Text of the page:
UNGA 78: ‘Humanity has opened gates to hell’, UN chief warns

United Nations Secretary-General Antonio Guterres speaks at a press conference at the United Nations complex in Gigiri, Nairobi, Kenya May 3, 2023. REUTERS/Thomas Mukoya/File Photo

UN Secretary General Antonio Guterres says “humanity has opened the gates to hell’’ with extreme weather having horrendous effects on the global population.

Guterres said this on Wednesday as a broad global coalition of “movers and doers” politicians, business and civil society gathered in New York for the first ever Climate Ambition Summit.

UN Secretary General’s Climate Ambition Summit will be held on Thursday.

Nigeria’s President Bola Tinubu will be attending the meeting.

In his address on the sidelines of the UN General Assembly to politicians, business, activists and civil society leaders, the UN chief issued a stark warning about the dire consequences of inaction.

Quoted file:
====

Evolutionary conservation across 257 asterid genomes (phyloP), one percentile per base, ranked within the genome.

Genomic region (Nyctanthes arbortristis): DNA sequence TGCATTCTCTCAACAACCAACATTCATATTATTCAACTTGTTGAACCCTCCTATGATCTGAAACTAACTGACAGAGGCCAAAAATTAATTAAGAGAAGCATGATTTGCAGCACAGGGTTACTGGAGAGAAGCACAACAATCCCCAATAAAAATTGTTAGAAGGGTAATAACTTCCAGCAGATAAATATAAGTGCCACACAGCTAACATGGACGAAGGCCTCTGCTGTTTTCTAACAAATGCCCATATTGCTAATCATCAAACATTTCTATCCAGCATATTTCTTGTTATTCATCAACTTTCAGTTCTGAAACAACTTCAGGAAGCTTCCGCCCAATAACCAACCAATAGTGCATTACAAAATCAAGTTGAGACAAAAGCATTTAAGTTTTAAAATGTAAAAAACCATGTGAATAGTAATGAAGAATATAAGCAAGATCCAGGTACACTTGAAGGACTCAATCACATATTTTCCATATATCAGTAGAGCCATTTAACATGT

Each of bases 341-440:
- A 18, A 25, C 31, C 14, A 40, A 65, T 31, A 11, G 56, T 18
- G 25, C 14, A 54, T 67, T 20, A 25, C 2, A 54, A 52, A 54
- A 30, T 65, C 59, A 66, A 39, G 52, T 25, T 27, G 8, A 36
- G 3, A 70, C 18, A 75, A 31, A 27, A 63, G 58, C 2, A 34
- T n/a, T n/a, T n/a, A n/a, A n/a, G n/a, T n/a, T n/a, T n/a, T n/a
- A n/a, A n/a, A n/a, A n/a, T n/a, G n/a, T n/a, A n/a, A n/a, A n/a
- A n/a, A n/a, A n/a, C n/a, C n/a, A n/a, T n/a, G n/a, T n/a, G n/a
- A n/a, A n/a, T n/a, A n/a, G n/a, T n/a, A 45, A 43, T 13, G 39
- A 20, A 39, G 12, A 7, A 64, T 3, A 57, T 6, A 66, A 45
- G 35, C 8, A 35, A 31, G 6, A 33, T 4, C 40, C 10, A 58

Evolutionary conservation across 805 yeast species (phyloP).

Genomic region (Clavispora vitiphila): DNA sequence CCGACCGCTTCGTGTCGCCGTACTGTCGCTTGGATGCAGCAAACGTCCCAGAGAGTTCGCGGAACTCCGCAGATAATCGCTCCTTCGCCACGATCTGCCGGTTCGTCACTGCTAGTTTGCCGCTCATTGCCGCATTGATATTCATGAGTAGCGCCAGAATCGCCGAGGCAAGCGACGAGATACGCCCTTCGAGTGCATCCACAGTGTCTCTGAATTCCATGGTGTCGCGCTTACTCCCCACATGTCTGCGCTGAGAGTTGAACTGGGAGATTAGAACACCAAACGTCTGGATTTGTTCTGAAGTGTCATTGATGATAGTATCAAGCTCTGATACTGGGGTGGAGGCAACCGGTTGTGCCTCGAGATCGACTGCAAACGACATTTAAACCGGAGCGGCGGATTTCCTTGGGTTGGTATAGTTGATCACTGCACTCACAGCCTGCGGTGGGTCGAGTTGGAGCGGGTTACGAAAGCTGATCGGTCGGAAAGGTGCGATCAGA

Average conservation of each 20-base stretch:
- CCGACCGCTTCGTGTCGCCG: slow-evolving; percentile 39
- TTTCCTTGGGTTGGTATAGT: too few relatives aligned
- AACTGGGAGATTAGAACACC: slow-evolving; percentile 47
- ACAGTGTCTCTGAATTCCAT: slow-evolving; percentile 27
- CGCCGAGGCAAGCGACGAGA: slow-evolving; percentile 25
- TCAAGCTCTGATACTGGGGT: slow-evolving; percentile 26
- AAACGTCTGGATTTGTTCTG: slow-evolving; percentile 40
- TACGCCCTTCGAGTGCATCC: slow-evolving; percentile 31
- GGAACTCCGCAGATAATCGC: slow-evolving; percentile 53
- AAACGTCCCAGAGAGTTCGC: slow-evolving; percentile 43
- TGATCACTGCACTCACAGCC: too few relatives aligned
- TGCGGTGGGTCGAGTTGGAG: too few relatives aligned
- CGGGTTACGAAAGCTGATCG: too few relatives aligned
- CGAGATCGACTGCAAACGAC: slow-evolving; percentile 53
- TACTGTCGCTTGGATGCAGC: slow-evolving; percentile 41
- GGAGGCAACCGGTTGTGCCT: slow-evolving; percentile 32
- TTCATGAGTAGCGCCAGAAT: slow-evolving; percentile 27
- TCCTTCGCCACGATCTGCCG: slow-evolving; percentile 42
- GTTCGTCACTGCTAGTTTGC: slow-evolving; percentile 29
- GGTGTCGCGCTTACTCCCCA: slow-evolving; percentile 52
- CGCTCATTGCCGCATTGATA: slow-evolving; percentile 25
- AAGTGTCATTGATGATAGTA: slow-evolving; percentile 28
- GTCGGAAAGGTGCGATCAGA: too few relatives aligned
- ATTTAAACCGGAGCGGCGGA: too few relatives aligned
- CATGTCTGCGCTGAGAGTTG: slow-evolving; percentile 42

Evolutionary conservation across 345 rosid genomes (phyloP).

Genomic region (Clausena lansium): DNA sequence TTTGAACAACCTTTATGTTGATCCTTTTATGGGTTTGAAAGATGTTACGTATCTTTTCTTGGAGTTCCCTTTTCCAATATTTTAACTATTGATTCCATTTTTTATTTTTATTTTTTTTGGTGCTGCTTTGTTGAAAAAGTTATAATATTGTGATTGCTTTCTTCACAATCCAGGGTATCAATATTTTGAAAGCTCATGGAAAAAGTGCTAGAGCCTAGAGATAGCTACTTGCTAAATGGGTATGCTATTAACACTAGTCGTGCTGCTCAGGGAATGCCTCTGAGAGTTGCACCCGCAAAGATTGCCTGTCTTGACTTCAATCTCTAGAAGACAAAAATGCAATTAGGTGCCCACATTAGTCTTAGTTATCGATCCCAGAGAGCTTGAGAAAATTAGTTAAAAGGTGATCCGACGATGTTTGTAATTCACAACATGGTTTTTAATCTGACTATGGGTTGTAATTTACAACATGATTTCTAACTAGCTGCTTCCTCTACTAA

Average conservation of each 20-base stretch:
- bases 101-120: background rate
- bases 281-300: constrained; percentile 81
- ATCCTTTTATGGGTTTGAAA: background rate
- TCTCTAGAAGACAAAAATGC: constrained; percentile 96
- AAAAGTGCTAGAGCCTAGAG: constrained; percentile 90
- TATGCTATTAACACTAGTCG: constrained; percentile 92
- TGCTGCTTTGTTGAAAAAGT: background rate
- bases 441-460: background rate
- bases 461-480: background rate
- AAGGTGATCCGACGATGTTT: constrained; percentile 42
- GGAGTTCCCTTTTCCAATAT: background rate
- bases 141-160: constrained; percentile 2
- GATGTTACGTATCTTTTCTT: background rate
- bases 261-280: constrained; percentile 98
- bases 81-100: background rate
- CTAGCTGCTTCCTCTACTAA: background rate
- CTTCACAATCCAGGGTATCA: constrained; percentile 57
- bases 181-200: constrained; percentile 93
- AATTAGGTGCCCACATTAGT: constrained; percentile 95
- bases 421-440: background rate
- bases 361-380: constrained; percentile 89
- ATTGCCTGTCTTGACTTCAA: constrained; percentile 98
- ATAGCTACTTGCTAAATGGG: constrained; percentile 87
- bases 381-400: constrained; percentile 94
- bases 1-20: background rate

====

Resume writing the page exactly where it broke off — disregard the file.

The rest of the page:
With extreme weather events accelerating, “humanity has opened the gates to hell,” Guterres said,

He described distressing scenes of farmers helplessly watching crops washed away by floods, the emergence of virulent disease due to rising temperatures, and the mass exodus of people fleeing historic wildfires.

“Our focus here is on climate solutions – and our task is urgent,” he said.

He warned that climate action was being “dwarfed by the scale of the challenge”, with humanity heading towards a 2.8°C temperature rise, increasing danger and instability.

But “the future is not fixed” he added, and the Paris Agreement target of limiting temperature rise as close as possible to 1.5°C is still attainable.

“We can still build a world of clear air, green jobs, and affordable clean power for all,” he said, addressing the high-level gathering of “first movers and doers”.

Activists are refusing to be silenced, Indigenous Peoples are rallying to defend their ancestral land, and corporate executives are transforming how they do business.

The UN chief is calling for a Climate Solidarity Pact that will hold major emitters more to account, and calling on wealthy countries to support emerging economies so they can weather the crisis.